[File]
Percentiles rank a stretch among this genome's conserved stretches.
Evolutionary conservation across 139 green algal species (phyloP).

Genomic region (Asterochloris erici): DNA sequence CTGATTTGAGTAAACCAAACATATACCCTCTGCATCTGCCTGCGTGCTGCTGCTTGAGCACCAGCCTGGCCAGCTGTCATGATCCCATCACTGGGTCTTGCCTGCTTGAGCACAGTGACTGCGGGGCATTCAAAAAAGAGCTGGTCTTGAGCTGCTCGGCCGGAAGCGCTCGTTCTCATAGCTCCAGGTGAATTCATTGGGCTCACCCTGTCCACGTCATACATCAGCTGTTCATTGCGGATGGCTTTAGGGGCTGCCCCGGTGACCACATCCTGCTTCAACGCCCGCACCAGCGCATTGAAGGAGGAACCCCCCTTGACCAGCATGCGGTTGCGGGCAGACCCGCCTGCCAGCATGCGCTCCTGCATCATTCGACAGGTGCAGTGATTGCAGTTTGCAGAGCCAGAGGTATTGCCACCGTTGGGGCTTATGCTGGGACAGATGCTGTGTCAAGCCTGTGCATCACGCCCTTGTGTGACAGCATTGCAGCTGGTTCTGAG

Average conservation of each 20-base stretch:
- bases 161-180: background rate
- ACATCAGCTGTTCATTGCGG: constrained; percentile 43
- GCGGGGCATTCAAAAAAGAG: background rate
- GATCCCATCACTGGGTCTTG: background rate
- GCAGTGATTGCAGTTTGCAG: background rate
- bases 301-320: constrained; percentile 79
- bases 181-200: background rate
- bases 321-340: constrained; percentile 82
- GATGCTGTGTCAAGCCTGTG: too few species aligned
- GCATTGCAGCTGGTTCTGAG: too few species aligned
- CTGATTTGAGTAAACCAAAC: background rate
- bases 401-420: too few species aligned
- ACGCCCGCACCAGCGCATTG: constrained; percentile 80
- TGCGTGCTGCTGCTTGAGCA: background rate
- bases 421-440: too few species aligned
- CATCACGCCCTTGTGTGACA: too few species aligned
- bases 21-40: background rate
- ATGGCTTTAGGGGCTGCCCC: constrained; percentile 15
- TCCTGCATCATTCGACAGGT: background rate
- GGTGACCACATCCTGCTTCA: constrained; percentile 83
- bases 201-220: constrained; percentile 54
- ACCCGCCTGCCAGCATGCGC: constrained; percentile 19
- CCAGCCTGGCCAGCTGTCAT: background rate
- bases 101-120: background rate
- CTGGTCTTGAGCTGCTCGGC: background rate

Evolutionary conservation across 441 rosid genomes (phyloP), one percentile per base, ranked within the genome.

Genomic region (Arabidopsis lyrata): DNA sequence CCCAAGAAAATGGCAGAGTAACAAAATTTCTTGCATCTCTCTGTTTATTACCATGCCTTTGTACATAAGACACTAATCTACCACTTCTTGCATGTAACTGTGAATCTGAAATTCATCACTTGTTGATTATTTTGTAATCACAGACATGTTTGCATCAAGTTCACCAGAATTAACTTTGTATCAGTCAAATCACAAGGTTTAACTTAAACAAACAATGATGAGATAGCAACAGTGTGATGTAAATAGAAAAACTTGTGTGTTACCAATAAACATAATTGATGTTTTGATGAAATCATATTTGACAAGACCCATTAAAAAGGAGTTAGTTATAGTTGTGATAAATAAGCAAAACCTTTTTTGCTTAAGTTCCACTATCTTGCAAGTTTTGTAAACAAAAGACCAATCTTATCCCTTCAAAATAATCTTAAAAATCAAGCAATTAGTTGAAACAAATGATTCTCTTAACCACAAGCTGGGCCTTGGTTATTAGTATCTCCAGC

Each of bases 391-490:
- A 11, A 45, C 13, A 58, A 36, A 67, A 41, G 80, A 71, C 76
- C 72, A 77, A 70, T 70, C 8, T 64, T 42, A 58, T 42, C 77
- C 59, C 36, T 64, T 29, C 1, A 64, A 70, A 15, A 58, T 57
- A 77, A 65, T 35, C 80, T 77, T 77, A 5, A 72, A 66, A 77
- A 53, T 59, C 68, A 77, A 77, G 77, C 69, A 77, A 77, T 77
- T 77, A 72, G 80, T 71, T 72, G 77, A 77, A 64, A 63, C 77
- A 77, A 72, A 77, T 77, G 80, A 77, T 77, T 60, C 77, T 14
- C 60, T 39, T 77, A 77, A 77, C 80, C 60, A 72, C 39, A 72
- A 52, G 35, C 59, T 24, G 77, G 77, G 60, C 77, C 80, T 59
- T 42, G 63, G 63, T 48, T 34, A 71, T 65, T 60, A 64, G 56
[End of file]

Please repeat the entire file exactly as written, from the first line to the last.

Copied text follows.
Percentiles rank a stretch among this genome's conserved stretches.
Evolutionary conservation across 139 green algal species (phyloP).

Genomic region (Asterochloris erici): DNA sequence CTGATTTGAGTAAACCAAACATATACCCTCTGCATCTGCCTGCGTGCTGCTGCTTGAGCACCAGCCTGGCCAGCTGTCATGATCCCATCACTGGGTCTTGCCTGCTTGAGCACAGTGACTGCGGGGCATTCAAAAAAGAGCTGGTCTTGAGCTGCTCGGCCGGAAGCGCTCGTTCTCATAGCTCCAGGTGAATTCATTGGGCTCACCCTGTCCACGTCATACATCAGCTGTTCATTGCGGATGGCTTTAGGGGCTGCCCCGGTGACCACATCCTGCTTCAACGCCCGCACCAGCGCATTGAAGGAGGAACCCCCCTTGACCAGCATGCGGTTGCGGGCAGACCCGCCTGCCAGCATGCGCTCCTGCATCATTCGACAGGTGCAGTGATTGCAGTTTGCAGAGCCAGAGGTATTGCCACCGTTGGGGCTTATGCTGGGACAGATGCTGTGTCAAGCCTGTGCATCACGCCCTTGTGTGACAGCATTGCAGCTGGTTCTGAG

Average conservation of each 20-base stretch:
- bases 161-180: background rate
- ACATCAGCTGTTCATTGCGG: constrained; percentile 43
- GCGGGGCATTCAAAAAAGAG: background rate
- GATCCCATCACTGGGTCTTG: background rate
- GCAGTGATTGCAGTTTGCAG: background rate
- bases 301-320: constrained; percentile 79
- bases 181-200: background rate
- bases 321-340: constrained; percentile 82
- GATGCTGTGTCAAGCCTGTG: too few species aligned
- GCATTGCAGCTGGTTCTGAG: too few species aligned
- CTGATTTGAGTAAACCAAAC: background rate
- bases 401-420: too few species aligned
- ACGCCCGCACCAGCGCATTG: constrained; percentile 80
- TGCGTGCTGCTGCTTGAGCA: background rate
- bases 421-440: too few species aligned
- CATCACGCCCTTGTGTGACA: too few species aligned
- bases 21-40: background rate
- ATGGCTTTAGGGGCTGCCCC: constrained; percentile 15
- TCCTGCATCATTCGACAGGT: background rate
- GGTGACCACATCCTGCTTCA: constrained; percentile 83
- bases 201-220: constrained; percentile 54
- ACCCGCCTGCCAGCATGCGC: constrained; percentile 19
- CCAGCCTGGCCAGCTGTCAT: background rate
- bases 101-120: background rate
- CTGGTCTTGAGCTGCTCGGC: background rate

Evolutionary conservation across 441 rosid genomes (phyloP), one percentile per base, ranked within the genome.

Genomic region (Arabidopsis lyrata): DNA sequence CCCAAGAAAATGGCAGAGTAACAAAATTTCTTGCATCTCTCTGTTTATTACCATGCCTTTGTACATAAGACACTAATCTACCACTTCTTGCATGTAACTGTGAATCTGAAATTCATCACTTGTTGATTATTTTGTAATCACAGACATGTTTGCATCAAGTTCACCAGAATTAACTTTGTATCAGTCAAATCACAAGGTTTAACTTAAACAAACAATGATGAGATAGCAACAGTGTGATGTAAATAGAAAAACTTGTGTGTTACCAATAAACATAATTGATGTTTTGATGAAATCATATTTGACAAGACCCATTAAAAAGGAGTTAGTTATAGTTGTGATAAATAAGCAAAACCTTTTTTGCTTAAGTTCCACTATCTTGCAAGTTTTGTAAACAAAAGACCAATCTTATCCCTTCAAAATAATCTTAAAAATCAAGCAATTAGTTGAAACAAATGATTCTCTTAACCACAAGCTGGGCCTTGGTTATTAGTATCTCCAGC

Each of bases 391-490:
- A 11, A 45, C 13, A 58, A 36, A 67, A 41, G 80, A 71, C 76
- C 72, A 77, A 70, T 70, C 8, T 64, T 42, A 58, T 42, C 77
- C 59, C 36, T 64, T 29, C 1, A 64, A 70, A 15, A 58, T 57
- A 77, A 65, T 35, C 80, T 77, T 77, A 5, A 72, A 66, A 77
- A 53, T 59, C 68, A 77, A 77, G 77, C 69, A 77, A 77, T 77
- T 77, A 72, G 80, T 71, T 72, G 77, A 77, A 64, A 63, C 77
- A 77, A 72, A 77, T 77, G 80, A 77, T 77, T 60, C 77, T 14
- C 60, T 39, T 77, A 77, A 77, C 80, C 60, A 72, C 39, A 72
- A 52, G 35, C 59, T 24, G 77, G 77, G 60, C 77, C 80, T 59
- T 42, G 63, G 63, T 48, T 34, A 71, T 65, T 60, A 64, G 56